From the Editor's Desk
Nobody asked me, but … you've all seen the controversial public school report cards. Each year, the English Language Arts and Mathematics scores on those two highstakes standardized tests are publicized in all the papers, including The Wave. When, however, was the last time you saw the standardized test scores achieved by the parochial schools in the papers? Never, that's when. Students in parochial schools, whatever the religion or denomination, must take the tests, just like public school students. The scores, however, are largely hidden away. When I called the New York State Education Department to get the scores, I was told to file a request under the Freedom of Information Law (FOIL). I did so, and received a letter stating that my request was "under review." That was months ago, and I haven't heard a word since. Seems as if those schools don't want the public to know how they stack up against public schools in the same area. Wonder why?
… As another indication that the Department of Education is ignoring education in its rush to up standardized test scores, a UFT vice president testified this week that, despite a national epidemic of childhood obesity, the city's schools are routinely neglecting physical education classes in favor of time for test prep. While the New York State mandate is three periods a week in middle school and high school, many of those schools provide only one period of physical education a week, and often the VP says, that one period is used for evaluation rather than instruction or a physical workout. "The DOE has mandated more excessive testing be done," the VP said. "Intent on collecting tons of data, the DOE has mandated a project which requires days of testing simply for the purpose of recording and reporting fitness data - all in place of actual physical education." And, they call this education.
… One of the several new schools that will be coming in September to the Far Rockaway Educational Campus will be called the "School for Information, Research and Technology." See that, I thought that the aim of education was always involved with information and research, which today means lots of technology. No word yet on what the other four schools will be called, so we'll be waiting with bated breath. By the way, since the new "smaller" schools will not have to serve either special Ed or ELL students for four years, we guess those mostly at-risk students will wind up in Beach Channel High School. Want to bet whether or not Beach Channel is closed next year to make way for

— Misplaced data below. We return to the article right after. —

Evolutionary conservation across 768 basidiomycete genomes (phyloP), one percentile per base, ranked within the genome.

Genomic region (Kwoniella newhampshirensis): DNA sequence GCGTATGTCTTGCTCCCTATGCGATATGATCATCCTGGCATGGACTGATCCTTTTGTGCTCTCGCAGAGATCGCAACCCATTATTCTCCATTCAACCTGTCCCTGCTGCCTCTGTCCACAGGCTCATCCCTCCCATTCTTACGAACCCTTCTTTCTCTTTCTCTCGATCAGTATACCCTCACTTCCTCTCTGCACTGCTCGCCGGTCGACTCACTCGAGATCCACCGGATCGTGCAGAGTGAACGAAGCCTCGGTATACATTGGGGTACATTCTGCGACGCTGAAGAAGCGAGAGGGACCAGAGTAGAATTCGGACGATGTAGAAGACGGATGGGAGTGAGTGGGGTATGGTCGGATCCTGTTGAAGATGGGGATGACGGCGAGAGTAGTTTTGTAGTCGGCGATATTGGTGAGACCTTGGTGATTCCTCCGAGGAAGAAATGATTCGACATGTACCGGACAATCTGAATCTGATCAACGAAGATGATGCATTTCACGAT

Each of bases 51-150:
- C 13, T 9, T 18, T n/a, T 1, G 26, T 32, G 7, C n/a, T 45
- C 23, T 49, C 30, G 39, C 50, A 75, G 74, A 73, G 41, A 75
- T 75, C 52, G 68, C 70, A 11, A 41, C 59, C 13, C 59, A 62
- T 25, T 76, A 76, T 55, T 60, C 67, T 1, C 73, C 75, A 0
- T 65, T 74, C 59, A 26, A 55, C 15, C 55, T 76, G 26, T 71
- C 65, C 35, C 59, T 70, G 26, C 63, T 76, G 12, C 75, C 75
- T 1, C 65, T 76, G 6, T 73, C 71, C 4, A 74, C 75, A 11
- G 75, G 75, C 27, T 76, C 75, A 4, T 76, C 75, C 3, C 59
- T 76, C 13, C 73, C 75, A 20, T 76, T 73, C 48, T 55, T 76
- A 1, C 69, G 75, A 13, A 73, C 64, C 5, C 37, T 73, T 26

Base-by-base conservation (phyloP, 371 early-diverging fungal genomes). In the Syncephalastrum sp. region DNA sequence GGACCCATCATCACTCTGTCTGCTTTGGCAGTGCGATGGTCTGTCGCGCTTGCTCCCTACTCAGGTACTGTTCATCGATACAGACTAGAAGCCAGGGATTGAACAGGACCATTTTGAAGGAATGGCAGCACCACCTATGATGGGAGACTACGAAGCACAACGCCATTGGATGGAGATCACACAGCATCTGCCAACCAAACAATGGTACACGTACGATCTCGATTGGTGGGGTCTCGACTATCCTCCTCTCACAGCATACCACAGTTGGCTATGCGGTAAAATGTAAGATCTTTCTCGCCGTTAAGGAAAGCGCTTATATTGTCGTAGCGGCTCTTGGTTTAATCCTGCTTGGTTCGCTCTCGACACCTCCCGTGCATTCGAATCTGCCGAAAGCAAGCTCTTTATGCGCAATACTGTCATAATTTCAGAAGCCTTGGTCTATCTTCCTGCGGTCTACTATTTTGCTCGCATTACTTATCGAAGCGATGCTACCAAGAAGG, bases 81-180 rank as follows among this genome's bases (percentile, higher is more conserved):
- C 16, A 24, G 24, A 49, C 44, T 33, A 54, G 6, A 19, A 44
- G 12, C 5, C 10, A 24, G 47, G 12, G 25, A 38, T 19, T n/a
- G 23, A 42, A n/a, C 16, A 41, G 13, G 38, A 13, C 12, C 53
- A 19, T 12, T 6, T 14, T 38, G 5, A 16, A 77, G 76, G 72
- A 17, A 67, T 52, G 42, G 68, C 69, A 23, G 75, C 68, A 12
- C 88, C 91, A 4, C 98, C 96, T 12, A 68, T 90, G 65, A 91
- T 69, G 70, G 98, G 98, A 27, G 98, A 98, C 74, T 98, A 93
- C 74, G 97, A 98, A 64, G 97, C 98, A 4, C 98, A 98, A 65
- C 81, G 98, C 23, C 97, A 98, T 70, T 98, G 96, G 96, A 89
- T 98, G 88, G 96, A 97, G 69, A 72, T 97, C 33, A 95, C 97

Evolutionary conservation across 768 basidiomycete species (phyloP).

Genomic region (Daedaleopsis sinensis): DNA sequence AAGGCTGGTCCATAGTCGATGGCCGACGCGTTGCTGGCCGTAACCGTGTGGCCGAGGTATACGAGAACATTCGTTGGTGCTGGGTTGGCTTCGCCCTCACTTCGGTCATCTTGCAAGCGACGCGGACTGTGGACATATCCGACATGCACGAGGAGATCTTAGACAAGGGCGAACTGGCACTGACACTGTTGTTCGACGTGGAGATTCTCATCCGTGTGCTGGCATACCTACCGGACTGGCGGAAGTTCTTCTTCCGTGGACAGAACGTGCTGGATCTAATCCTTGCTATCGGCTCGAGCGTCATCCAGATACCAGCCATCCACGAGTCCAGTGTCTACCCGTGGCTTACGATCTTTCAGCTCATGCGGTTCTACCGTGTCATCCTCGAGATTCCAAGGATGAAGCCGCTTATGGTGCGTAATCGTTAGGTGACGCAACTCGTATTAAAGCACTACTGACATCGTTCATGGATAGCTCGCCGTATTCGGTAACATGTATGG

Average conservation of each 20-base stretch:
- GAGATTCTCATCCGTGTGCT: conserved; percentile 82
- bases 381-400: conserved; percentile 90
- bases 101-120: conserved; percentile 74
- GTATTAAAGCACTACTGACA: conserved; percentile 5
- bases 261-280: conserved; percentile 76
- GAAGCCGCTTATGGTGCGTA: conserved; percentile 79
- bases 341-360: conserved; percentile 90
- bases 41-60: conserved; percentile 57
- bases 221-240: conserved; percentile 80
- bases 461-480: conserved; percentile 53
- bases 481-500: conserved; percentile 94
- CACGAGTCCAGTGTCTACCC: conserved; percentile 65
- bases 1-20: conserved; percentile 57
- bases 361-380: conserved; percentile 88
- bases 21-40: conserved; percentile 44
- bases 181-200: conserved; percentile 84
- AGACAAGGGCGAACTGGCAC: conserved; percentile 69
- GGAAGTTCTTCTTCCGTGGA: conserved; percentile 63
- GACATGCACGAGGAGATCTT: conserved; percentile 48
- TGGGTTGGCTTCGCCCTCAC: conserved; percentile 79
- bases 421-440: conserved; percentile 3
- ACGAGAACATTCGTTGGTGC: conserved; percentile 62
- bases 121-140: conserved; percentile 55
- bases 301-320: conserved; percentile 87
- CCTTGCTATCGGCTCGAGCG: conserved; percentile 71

five new schools?
… When the "Lead Teacher" program first started everybody hailed it, from the union to supervisors to parents. The program, which pairs veteran and novice teachers in the classroom, was clearly a success. Now, under the Bloomberg budget cuts mandated suddenly last month, the program will have to be funded by individual schools or cut completely. I guess the program was a victim of the need to pour more money into high-paid consultants, collecting statistics and telling the world how great you are doing. And, they call this education.
… As an example of the above, the DOE has tripled its costs for grading mandatory student exams - spending $32 million this year as opposed to $9 million last year for that task. The city complains that the mandate that certified teachers must grade each test has kicked up the costs, but the fact is, there is a lot more information collection going on now that the city has paid millions for a new system to collect and analyze student information. For example, the DOE recently signed a $160 million no-bid contract with McGraw- Hill and IBM to analyze tests results and to provide practice tests for the larger standardized tests. Does it seem to you that testing has become the be-all and endall of the DOE's existence, and that education no longer matters while measuring it does? It's no wonder Bloomberg had to cut schoolbased budgets. He has to pay for all that testing and data collection. And, they call that education.
… What did Bloomberg say after cutting individual school budgets at the same time that billions are going out to consultants and those with no-bid contracts? "It's healthy to go and say, let's cut a little bit and force the principals and the teachers and the administrators to say, 'Is this program worth it?" He might ask himself the same question before he signs any more consultant contracts for information gathering services.
… Talking about testing, another stupidity from the DOE. Beginning in September, teachers in elementary school will have to administer 10 annual non-sequential math and English assessment tests. That means kids in first, second and third grade will get 10 extra tests a year, and you can bet they'll also get practice tests and pre-tests and classes on test-taking skills.
Does that leave any time for other subjects like social studies, art, music and computer? Of course not, but you know what's important. It's the testing, stupid, and the collection of the results of those tests. And, they call that education.
… Ok, let me get this straight. Students can't have cell phones in school, which is fine with me, by the way. They are a major distraction in the classroom and they are often used to cheat on tests. Fine, so far. Then Bloomberg says that he wants to reward middle and high school students for doing good work. What will be their reward? Cell phones, of course. Makes perfect sense in the world that the mayor and the DOE inhabit, even though it might seem strange to the rest of us.